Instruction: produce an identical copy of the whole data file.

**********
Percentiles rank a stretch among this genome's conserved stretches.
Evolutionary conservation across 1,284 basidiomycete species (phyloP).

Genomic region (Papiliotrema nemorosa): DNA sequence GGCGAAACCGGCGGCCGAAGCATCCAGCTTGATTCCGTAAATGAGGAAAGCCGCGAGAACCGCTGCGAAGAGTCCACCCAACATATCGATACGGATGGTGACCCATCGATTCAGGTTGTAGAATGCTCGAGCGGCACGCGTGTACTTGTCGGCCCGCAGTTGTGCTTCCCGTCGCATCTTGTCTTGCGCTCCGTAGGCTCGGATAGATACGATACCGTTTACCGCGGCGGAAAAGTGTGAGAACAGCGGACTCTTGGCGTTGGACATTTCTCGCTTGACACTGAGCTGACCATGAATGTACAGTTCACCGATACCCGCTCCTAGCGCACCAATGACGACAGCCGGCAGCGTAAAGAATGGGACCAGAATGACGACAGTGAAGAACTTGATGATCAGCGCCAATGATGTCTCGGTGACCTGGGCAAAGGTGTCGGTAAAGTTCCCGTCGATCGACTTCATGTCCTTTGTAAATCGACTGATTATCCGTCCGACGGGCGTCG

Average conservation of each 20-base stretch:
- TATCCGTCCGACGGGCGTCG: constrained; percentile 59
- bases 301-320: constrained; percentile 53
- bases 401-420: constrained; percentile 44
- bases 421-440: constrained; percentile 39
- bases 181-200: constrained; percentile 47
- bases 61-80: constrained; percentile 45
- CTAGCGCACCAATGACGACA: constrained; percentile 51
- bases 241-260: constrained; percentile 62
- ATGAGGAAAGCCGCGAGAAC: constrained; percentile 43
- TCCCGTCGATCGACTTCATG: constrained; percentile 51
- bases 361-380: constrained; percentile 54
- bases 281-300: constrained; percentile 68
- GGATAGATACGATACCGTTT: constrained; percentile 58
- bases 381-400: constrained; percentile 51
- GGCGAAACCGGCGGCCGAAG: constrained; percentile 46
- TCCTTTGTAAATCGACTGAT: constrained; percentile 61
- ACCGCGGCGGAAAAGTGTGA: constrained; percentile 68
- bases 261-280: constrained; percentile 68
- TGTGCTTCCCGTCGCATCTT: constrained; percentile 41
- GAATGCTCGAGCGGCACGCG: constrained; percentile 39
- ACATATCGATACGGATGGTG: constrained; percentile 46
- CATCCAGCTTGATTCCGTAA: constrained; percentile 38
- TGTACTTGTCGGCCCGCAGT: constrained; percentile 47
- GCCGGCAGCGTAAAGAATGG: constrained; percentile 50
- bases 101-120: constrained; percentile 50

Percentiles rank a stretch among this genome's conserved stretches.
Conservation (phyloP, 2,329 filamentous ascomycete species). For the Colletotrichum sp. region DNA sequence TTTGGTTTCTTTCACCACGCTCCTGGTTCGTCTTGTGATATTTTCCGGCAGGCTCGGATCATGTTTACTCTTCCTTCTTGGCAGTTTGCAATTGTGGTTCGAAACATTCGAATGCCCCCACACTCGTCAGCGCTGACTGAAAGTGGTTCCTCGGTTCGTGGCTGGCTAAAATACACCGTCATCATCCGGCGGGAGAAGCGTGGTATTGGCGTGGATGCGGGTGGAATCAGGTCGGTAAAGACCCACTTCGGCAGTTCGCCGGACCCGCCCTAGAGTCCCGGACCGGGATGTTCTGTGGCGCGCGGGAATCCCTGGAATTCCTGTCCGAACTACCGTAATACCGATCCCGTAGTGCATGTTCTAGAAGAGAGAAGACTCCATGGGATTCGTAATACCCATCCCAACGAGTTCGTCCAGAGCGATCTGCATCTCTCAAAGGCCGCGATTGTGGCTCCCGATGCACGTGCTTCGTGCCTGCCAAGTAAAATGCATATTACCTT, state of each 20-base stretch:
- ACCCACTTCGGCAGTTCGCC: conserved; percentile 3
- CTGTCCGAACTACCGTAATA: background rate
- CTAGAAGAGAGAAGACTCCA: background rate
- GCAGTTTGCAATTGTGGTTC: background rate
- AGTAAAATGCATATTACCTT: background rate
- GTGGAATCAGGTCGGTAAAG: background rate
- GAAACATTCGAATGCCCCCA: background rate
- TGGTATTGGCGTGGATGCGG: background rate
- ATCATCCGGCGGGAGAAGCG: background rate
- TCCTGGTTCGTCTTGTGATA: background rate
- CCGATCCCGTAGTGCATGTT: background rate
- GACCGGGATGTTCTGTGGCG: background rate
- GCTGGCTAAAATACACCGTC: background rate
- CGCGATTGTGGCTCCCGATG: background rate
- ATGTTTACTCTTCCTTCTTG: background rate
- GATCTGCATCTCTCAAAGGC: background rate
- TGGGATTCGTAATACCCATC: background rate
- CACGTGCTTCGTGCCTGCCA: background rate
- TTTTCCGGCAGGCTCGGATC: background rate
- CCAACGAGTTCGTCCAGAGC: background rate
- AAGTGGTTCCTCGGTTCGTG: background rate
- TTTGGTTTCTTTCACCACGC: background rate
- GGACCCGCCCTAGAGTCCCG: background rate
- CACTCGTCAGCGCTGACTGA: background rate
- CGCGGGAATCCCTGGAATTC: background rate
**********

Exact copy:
Percentiles rank a stretch among this genome's conserved stretches.
Evolutionary conservation across 1,284 basidiomycete species (phyloP).

Genomic region (Papiliotrema nemorosa): DNA sequence GGCGAAACCGGCGGCCGAAGCATCCAGCTTGATTCCGTAAATGAGGAAAGCCGCGAGAACCGCTGCGAAGAGTCCACCCAACATATCGATACGGATGGTGACCCATCGATTCAGGTTGTAGAATGCTCGAGCGGCACGCGTGTACTTGTCGGCCCGCAGTTGTGCTTCCCGTCGCATCTTGTCTTGCGCTCCGTAGGCTCGGATAGATACGATACCGTTTACCGCGGCGGAAAAGTGTGAGAACAGCGGACTCTTGGCGTTGGACATTTCTCGCTTGACACTGAGCTGACCATGAATGTACAGTTCACCGATACCCGCTCCTAGCGCACCAATGACGACAGCCGGCAGCGTAAAGAATGGGACCAGAATGACGACAGTGAAGAACTTGATGATCAGCGCCAATGATGTCTCGGTGACCTGGGCAAAGGTGTCGGTAAAGTTCCCGTCGATCGACTTCATGTCCTTTGTAAATCGACTGATTATCCGTCCGACGGGCGTCG

Average conservation of each 20-base stretch:
- TATCCGTCCGACGGGCGTCG: constrained; percentile 59
- bases 301-320: constrained; percentile 53
- bases 401-420: constrained; percentile 44
- bases 421-440: constrained; percentile 39
- bases 181-200: constrained; percentile 47
- bases 61-80: constrained; percentile 45
- CTAGCGCACCAATGACGACA: constrained; percentile 51
- bases 241-260: constrained; percentile 62
- ATGAGGAAAGCCGCGAGAAC: constrained; percentile 43
- TCCCGTCGATCGACTTCATG: constrained; percentile 51
- bases 361-380: constrained; percentile 54
- bases 281-300: constrained; percentile 68
- GGATAGATACGATACCGTTT: constrained; percentile 58
- bases 381-400: constrained; percentile 51
- GGCGAAACCGGCGGCCGAAG: constrained; percentile 46
- TCCTTTGTAAATCGACTGAT: constrained; percentile 61
- ACCGCGGCGGAAAAGTGTGA: constrained; percentile 68
- bases 261-280: constrained; percentile 68
- TGTGCTTCCCGTCGCATCTT: constrained; percentile 41
- GAATGCTCGAGCGGCACGCG: constrained; percentile 39
- ACATATCGATACGGATGGTG: constrained; percentile 46
- CATCCAGCTTGATTCCGTAA: constrained; percentile 38
- TGTACTTGTCGGCCCGCAGT: constrained; percentile 47
- GCCGGCAGCGTAAAGAATGG: constrained; percentile 50
- bases 101-120: constrained; percentile 50

Percentiles rank a stretch among this genome's conserved stretches.
Conservation (phyloP, 2,329 filamentous ascomycete species). For the Colletotrichum sp. region DNA sequence TTTGGTTTCTTTCACCACGCTCCTGGTTCGTCTTGTGATATTTTCCGGCAGGCTCGGATCATGTTTACTCTTCCTTCTTGGCAGTTTGCAATTGTGGTTCGAAACATTCGAATGCCCCCACACTCGTCAGCGCTGACTGAAAGTGGTTCCTCGGTTCGTGGCTGGCTAAAATACACCGTCATCATCCGGCGGGAGAAGCGTGGTATTGGCGTGGATGCGGGTGGAATCAGGTCGGTAAAGACCCACTTCGGCAGTTCGCCGGACCCGCCCTAGAGTCCCGGACCGGGATGTTCTGTGGCGCGCGGGAATCCCTGGAATTCCTGTCCGAACTACCGTAATACCGATCCCGTAGTGCATGTTCTAGAAGAGAGAAGACTCCATGGGATTCGTAATACCCATCCCAACGAGTTCGTCCAGAGCGATCTGCATCTCTCAAAGGCCGCGATTGTGGCTCCCGATGCACGTGCTTCGTGCCTGCCAAGTAAAATGCATATTACCTT, state of each 20-base stretch:
- ACCCACTTCGGCAGTTCGCC: conserved; percentile 3
- CTGTCCGAACTACCGTAATA: background rate
- CTAGAAGAGAGAAGACTCCA: background rate
- GCAGTTTGCAATTGTGGTTC: background rate
- AGTAAAATGCATATTACCTT: background rate
- GTGGAATCAGGTCGGTAAAG: background rate
- GAAACATTCGAATGCCCCCA: background rate
- TGGTATTGGCGTGGATGCGG: background rate
- ATCATCCGGCGGGAGAAGCG: background rate
- TCCTGGTTCGTCTTGTGATA: background rate
- CCGATCCCGTAGTGCATGTT: background rate
- GACCGGGATGTTCTGTGGCG: background rate
- GCTGGCTAAAATACACCGTC: background rate
- CGCGATTGTGGCTCCCGATG: background rate
- ATGTTTACTCTTCCTTCTTG: background rate
- GATCTGCATCTCTCAAAGGC: background rate
- TGGGATTCGTAATACCCATC: background rate
- CACGTGCTTCGTGCCTGCCA: background rate
- TTTTCCGGCAGGCTCGGATC: background rate
- CCAACGAGTTCGTCCAGAGC: background rate
- AAGTGGTTCCTCGGTTCGTG: background rate
- TTTGGTTTCTTTCACCACGC: background rate
- GGACCCGCCCTAGAGTCCCG: background rate
- CACTCGTCAGCGCTGACTGA: background rate
- CGCGGGAATCCCTGGAATTC: background rate